The storytelling uses a mosaic like structure to unveil a cultural collage of the people corresponding with the times in which they lived, using little instances of it literally for interesting exposition .
The monologue by the young adult protagonist makes sense .
All these are employed to characteristically express the lack of impersonality of the events unfolding here.
Most importantly, it adopts a gender inclusive approach.
The scene where the young male protagonist gets roughed up by a schoolmate when he enunciates basic feminist ideas which the other is bewildered to listen to, owing to the sheer, abject absence of such worldly wise words that sensitises women’s issues, is strikingly original. Set in the last year of the epoch making 70s, it beautifully shows an integrated household where bonds are not glued by blood lines but the very real change or progressive imprints of it happening in the era. It’s about mothers and sons, the other figures who become friends and guides for life owing to the informality of not being related to you and coming of age that the director culls from his impressionable days where structure and form of life flowed with the liberation of discovery. What a wonderful world he possessed. What an impressive ode to life has he recreated here. Such is the passion, detail and universality of his images where rebellion coincides with confusion, era specific ideas run the gamut for each yet interdependence is made possible.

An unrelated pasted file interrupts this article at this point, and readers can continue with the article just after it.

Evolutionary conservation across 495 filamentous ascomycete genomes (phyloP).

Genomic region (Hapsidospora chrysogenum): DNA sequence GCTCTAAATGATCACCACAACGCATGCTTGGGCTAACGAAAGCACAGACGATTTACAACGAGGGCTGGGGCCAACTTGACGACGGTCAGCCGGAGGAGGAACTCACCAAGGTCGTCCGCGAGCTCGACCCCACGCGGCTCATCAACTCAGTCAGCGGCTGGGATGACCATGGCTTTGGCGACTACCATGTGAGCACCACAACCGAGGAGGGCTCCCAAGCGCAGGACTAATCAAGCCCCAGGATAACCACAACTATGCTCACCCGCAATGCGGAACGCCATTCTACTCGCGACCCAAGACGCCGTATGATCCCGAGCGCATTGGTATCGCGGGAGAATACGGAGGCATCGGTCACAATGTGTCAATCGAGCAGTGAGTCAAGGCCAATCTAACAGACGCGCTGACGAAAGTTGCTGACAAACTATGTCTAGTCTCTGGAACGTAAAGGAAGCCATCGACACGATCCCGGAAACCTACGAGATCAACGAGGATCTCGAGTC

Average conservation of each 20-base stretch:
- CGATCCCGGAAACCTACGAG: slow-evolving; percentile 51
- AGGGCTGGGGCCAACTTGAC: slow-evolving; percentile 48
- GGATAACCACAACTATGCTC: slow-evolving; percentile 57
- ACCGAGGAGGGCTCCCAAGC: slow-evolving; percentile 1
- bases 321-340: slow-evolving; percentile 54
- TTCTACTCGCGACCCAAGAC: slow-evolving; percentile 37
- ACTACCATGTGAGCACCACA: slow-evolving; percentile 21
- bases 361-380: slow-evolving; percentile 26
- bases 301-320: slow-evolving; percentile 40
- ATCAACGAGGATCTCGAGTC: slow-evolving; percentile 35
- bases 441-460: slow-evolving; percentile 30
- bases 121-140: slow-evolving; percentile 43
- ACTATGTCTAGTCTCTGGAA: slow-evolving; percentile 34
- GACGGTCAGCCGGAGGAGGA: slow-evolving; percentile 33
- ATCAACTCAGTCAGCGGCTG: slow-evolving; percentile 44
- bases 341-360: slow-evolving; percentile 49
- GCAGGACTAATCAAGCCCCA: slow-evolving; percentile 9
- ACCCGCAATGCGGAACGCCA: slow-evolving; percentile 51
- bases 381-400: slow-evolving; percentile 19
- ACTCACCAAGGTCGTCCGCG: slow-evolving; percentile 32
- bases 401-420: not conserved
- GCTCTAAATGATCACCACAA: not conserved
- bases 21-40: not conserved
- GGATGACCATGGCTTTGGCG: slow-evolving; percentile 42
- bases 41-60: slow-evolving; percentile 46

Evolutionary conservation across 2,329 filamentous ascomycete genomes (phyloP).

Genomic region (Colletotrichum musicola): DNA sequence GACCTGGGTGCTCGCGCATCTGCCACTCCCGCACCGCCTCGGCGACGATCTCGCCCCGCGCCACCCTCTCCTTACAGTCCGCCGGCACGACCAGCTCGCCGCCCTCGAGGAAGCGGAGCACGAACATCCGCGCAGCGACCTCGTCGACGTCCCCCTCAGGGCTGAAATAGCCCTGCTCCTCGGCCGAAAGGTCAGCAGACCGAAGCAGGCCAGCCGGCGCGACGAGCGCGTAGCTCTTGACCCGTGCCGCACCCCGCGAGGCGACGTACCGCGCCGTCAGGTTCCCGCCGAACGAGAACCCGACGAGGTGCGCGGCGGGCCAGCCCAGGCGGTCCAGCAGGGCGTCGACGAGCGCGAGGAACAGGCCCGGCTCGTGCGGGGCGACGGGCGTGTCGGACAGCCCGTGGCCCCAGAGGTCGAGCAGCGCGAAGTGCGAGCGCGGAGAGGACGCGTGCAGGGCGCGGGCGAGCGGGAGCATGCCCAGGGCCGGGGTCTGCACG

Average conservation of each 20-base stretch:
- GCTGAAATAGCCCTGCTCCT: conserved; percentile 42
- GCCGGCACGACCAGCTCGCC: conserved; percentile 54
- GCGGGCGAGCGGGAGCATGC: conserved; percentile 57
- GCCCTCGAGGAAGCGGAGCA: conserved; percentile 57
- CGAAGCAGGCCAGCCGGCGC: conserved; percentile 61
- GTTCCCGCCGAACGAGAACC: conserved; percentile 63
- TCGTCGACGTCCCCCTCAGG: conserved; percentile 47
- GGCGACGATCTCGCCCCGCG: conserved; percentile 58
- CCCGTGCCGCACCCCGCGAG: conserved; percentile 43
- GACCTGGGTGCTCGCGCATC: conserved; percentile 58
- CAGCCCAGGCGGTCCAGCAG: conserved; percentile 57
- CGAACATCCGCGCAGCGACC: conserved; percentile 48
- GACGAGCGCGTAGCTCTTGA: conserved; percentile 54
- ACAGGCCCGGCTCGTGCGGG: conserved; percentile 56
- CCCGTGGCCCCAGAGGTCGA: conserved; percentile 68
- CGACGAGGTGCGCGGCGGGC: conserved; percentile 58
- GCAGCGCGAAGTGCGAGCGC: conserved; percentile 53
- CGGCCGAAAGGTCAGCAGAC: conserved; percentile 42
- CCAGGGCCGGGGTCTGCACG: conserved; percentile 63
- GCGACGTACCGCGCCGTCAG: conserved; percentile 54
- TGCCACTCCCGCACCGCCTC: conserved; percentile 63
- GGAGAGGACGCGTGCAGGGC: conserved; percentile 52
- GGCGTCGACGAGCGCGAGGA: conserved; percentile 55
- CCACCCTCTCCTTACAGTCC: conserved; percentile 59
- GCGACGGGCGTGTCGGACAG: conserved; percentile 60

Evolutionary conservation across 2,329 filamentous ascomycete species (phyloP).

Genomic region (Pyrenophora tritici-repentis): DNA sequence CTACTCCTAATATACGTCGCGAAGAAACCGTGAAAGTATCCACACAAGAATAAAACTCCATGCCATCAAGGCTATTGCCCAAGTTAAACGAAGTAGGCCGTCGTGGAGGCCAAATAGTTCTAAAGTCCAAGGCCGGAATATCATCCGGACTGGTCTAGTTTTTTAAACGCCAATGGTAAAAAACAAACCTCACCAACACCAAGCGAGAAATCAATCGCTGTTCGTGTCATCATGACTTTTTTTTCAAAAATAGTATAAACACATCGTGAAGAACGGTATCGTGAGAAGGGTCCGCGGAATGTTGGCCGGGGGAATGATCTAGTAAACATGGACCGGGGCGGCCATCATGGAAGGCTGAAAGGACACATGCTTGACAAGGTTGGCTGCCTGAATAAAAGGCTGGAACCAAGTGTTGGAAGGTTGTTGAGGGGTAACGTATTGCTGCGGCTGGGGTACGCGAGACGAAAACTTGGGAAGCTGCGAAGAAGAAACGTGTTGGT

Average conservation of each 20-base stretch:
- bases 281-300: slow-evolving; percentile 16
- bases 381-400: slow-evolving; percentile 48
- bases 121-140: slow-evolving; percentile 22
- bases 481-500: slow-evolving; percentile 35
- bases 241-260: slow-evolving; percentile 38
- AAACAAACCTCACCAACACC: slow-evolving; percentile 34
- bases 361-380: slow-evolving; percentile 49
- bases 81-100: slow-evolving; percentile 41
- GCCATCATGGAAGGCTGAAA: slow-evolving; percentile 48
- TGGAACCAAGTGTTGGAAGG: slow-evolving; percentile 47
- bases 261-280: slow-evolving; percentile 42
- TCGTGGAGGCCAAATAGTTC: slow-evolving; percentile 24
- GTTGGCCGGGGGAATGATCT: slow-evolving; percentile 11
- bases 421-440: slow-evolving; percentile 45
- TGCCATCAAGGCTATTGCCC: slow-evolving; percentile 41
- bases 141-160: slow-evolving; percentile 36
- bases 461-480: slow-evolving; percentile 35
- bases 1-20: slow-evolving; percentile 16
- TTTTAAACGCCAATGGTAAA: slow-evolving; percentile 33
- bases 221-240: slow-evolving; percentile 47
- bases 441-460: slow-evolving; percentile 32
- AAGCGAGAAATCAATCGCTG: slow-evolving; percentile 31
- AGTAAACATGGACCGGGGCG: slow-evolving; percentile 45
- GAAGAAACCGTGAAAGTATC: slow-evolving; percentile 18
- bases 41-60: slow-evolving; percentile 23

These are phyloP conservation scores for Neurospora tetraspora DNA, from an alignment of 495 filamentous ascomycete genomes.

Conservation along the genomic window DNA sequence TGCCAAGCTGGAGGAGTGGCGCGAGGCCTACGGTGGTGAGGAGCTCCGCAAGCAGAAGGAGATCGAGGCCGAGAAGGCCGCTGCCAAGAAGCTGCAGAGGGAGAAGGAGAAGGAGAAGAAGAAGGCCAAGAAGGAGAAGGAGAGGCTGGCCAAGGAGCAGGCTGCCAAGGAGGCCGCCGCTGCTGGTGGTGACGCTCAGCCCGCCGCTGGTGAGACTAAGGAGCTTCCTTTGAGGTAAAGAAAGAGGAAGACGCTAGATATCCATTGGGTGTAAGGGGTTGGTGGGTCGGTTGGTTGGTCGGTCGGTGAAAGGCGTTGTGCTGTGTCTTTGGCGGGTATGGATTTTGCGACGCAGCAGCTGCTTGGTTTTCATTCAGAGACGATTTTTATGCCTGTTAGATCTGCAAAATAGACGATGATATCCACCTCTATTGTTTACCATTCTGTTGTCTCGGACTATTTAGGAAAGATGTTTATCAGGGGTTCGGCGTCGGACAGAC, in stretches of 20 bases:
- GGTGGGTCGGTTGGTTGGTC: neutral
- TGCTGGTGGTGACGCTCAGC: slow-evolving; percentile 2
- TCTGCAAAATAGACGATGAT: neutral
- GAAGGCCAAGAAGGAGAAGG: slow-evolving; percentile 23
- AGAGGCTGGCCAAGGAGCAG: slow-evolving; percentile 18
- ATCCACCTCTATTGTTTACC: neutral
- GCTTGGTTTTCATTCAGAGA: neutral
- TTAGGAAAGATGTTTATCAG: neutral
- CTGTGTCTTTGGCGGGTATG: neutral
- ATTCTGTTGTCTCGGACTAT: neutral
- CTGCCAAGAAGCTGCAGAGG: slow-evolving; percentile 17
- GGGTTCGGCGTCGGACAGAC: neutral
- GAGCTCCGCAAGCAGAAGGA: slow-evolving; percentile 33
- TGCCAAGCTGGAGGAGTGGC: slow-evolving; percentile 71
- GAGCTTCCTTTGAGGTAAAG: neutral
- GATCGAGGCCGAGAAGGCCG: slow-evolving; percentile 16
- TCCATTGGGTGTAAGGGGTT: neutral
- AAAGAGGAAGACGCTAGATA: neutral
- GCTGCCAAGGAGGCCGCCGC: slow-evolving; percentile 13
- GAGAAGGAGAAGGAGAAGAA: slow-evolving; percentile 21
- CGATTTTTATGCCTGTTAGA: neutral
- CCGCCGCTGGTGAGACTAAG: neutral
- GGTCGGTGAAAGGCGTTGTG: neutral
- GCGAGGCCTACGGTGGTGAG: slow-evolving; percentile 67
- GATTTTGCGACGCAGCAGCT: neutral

I have to say I thought the mother (Annette) to be totally bohemian and she is indeed a free minded woman but being from the post World War era, she has her beliefs and tastes. The generational difference is there as an integrated mesh of influences in the whole. The younger girls too must have seen voices of yesteryears impinge upon their present and this confrontation of ideas among the three women creates a memorable dinner scene . So the fifty plus senior prefect is in a flexible flush, with a forward looking attitude without betraying that she is from an earlier time. She is assertive and maintains vigil over her only child. Yet she has reserves of self dependence to evince, having fended for herself always and still thriving as a single working woman, giving him the chance to separate truth from fiction.
20TH CENTURY WOMEN is a film for all age groups and eras. It is intimate and particular and I reiterate universal.
It also has the universal thought that leave it or cling to it, the levers of change start with the young. Passing the baton takes real courage, foresight and wisdom. In short, a good, flexible upbringing is what made Mr. Mills a filmmaker, raconteur and person of great transparency.
The climactic flash forward narration, of possible future events, is absolutely novel as 20th Century Women draws to a close. It is about the rite of passage that marks a growing up for everyone. Everybody will be interconnected to its universality.